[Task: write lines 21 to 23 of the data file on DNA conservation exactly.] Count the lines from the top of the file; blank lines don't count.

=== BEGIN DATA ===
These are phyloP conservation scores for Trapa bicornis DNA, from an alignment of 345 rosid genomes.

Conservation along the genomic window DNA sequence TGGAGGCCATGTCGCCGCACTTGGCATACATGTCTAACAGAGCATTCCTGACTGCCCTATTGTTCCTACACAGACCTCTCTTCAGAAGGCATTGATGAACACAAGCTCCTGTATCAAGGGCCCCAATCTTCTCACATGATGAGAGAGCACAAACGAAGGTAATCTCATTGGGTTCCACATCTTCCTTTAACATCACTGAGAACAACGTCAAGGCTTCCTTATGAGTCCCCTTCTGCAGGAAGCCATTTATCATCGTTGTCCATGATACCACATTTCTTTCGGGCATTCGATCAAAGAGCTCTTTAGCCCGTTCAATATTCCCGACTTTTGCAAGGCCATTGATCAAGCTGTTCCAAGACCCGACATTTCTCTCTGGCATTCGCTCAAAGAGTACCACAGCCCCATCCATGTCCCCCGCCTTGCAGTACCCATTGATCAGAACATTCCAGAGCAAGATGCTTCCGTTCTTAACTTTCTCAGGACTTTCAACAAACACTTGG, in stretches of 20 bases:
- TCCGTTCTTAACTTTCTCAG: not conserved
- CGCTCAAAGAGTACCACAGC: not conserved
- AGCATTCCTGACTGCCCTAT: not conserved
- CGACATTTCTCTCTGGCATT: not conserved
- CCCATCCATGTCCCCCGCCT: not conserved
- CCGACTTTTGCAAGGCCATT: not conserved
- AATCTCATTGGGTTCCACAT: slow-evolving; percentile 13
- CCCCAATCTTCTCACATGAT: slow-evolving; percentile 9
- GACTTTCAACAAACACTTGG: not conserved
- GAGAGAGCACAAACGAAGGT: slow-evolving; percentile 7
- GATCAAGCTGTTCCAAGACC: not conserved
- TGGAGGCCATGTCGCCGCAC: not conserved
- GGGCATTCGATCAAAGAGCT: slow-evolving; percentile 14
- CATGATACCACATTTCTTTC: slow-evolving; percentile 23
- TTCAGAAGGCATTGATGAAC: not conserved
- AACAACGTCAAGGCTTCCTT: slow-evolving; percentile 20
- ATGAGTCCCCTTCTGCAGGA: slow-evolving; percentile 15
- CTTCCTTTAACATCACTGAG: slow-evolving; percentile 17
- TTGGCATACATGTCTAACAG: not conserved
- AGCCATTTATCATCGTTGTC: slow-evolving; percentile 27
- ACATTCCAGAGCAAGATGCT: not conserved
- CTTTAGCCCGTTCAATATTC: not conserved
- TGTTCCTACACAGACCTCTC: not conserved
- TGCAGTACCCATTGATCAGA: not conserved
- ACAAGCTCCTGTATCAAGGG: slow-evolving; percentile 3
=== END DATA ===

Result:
- TTGGCATACATGTCTAACAG: not conserved
- AGCCATTTATCATCGTTGTC: slow-evolving; percentile 27
- ACATTCCAGAGCAAGATGCT: not conserved